Happy Father's Day!!! I roll out of the hotel with four Cinnabons in the handle bar bag, wave goodbye to Gill, and set off for Benedict. That is when we meet Pastor Joe who believes in the Rapture...
Day 25, June 18th, is a 75 mile ride leaving from a hotel and finishing in the house of Pastor Joe.
A storm threatens again this morning. Welcome to Kansas.
TransAm racers have been sharing stories about them going through snow storms, nights of pouring rain, and brutal conditions on the road. What do we do?
Mark finds Taylor, Annalisa, and I cuddled under the sheets watching Inspired to RIde, a documentary about the Trans Am race.
This makes us want to ride 100 mile days - after loading up on carbs at the all you can eat hotel buffet.
Meeting team LIVEabetes
Why are you two riding across the country, "Well...to raise money for this disease called type 1 diabetes."
LAUNCH THE FIREWORKS.
Justin and I are already sharing a Cinnabon as he says the magic words "Type 1..."
Justin and I quickly break out into T1D chatter, while Ashtyn and Taylor begin bonding on what it is like traveling with diabetics (lots of beeping, eating in the middle of the night, etc.). You should check them out on Instagram (@liveabetestour) because they are hilarious.
You can contribute to their campaign here: http://www.jdrf.org/liveabetesbiketour
News of a Death Spreads
Eric Fishbein was hit from behind at about 10:10 pm on Route 96 and pronounced dead at the scene. He was a competitor on the TransAm Race. (Read the short story)
This is a tough blow to the endurance community since the legendary rider Mike Hall was also killed this year. New concerns are bubbling up as the sport pushes people further into fatigue and dangerous situations. On the other hand, the news of cyclists being hit is becoming too frequent for people that are trying to do something amazing with their body and minds.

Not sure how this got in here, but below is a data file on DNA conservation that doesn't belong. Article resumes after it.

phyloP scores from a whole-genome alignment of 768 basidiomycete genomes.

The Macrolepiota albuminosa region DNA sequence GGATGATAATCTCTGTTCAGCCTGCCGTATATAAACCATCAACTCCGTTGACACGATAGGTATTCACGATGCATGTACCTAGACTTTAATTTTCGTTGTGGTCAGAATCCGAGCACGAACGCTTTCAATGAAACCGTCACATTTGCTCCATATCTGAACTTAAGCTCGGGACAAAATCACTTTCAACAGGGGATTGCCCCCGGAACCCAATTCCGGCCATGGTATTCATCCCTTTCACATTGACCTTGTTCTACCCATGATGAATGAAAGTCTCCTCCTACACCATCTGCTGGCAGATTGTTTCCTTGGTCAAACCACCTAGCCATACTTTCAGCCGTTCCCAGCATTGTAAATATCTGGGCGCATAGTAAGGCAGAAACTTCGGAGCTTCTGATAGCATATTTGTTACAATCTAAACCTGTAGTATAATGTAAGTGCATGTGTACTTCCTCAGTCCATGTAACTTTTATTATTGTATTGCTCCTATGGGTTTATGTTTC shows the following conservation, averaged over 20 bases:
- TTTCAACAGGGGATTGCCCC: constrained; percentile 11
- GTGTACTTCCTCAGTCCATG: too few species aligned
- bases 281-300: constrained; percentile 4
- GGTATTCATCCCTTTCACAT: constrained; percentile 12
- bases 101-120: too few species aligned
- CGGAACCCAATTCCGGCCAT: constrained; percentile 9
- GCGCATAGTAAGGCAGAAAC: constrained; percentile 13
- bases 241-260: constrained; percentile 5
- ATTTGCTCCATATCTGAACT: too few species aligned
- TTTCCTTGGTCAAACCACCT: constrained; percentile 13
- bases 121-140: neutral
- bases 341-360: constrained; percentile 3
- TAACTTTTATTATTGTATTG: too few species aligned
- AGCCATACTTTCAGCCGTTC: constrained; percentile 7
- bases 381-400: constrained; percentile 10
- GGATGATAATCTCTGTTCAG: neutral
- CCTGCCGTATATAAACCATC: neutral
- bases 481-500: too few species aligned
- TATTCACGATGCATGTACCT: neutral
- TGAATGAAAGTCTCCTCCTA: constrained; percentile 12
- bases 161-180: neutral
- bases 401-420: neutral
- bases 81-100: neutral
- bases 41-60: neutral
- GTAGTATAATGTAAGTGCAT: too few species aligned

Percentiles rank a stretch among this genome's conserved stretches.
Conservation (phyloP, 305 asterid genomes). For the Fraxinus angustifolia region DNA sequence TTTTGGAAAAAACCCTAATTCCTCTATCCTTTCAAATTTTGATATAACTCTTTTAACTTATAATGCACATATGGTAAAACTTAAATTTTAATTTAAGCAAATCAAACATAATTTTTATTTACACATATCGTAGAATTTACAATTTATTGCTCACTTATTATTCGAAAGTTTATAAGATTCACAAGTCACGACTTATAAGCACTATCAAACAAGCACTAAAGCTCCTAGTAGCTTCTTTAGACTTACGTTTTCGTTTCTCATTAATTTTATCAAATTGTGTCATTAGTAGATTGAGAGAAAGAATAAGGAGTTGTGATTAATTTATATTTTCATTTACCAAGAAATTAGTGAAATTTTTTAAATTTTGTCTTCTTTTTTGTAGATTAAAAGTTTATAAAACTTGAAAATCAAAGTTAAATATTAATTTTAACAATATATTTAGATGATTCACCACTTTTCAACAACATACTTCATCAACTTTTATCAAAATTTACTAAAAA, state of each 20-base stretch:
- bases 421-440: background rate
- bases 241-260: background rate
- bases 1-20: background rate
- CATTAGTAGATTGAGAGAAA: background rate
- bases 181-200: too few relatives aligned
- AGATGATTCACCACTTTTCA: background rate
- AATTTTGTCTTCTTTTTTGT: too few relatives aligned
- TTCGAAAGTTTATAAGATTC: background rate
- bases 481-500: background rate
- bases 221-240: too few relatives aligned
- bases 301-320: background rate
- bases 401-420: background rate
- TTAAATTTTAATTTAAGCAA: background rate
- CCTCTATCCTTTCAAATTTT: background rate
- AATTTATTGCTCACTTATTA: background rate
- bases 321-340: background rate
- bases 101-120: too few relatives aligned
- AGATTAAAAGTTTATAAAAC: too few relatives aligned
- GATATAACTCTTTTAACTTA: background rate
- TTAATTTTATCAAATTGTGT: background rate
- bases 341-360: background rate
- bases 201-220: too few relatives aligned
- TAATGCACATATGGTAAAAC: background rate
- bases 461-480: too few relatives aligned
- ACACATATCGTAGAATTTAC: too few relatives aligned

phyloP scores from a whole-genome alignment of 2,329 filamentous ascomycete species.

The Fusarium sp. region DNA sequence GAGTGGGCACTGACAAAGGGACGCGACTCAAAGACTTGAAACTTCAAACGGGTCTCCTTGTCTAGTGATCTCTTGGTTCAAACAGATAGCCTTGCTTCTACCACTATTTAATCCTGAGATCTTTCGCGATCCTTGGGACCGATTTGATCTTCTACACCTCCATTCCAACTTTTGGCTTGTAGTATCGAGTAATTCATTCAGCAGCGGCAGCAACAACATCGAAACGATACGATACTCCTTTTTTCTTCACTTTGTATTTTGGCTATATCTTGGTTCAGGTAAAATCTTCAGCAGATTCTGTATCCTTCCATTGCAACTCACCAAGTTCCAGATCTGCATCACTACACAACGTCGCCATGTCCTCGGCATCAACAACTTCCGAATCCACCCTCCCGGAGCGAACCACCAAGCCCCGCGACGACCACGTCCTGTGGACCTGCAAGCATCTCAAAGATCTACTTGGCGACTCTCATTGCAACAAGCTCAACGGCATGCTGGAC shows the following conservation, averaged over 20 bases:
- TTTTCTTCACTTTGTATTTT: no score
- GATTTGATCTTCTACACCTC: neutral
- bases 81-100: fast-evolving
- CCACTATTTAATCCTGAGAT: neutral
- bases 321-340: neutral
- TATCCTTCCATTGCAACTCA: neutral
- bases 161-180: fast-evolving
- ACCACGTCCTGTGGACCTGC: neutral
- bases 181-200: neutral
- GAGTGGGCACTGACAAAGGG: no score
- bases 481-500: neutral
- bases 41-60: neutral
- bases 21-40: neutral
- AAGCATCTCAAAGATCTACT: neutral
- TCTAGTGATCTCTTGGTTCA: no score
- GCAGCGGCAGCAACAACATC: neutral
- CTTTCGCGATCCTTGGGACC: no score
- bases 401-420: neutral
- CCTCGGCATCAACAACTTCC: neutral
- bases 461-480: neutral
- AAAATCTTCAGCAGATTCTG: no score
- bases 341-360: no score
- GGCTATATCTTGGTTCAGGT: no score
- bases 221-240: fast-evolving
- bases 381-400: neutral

Everyone along the TransAm offers their condelsences to Eric, his family, the loved ones who are hearing this news, cyclists still out on the trail, those getting into the sport, and the individual that hit Eric. It is a tragedy to hear such news.
Belief in the Rapture
There is "small town" America. Is it still a town if less than one hundred people live there?
Pastor Joe offers him home as a place of refuge for cyclists along the TransAm. You meet him at his convenience store right off the road and he escorts you in his yellow school bus to the home.
Upon the first moments we knew this place would be like David's, back in Eastern Kentucky. Mark immediately leaves the group to push on further. In his defense, the sun is still up and the next stop is not too far away.
Your warning flags go off when someone begins the conversation that they were wanted by the federal government. Who knows if this is true or not but that is how Pastor Joe greeted us.
That does not mean we will refuse the free ice cream he offers. I believe accepting free ice cream is somewhere in the Code of Conduct for bicycle tourists.
The Tradeoffs of Free Lodging
Our group has done an incredible job on spending almost nothing on lodging. Overall, the roof over our heads comes without any obligation for something in return.
The way you pay for Pastor Joe's home is with your ears. He is the type of man that rambles from one story into the next without a breath or chance for the fellow listener to chime in. Frankly, Annalisa, T, and I could not think of much to add.
I classify these stays as "cultural experiences." We are on this trail to learn about America so this is part of our obligation.
We have many people bless us and invite us to hear their perspective and religious beliefs.
The line that Pastor Joe crosses is that he is a firm believer in The Rapture. In short, this is the belief that sinners are going to be eliminated by a plague one day while the believers will be left behind.
This radical idea leads to labeling of people who have sinned and those that are safe. What happened to the Lord forgiving all sins? Anyways...
Our prayer circle in the morning, led by Pastor Joe himself, included a reference to the September 11th attacks. This is a sensitive subject for all Americans, let along two people from the New York area.
You are physically safe while at Pastor Joes and he does welcome in travelers. Expect to pay with your ears and roll out early in the morning.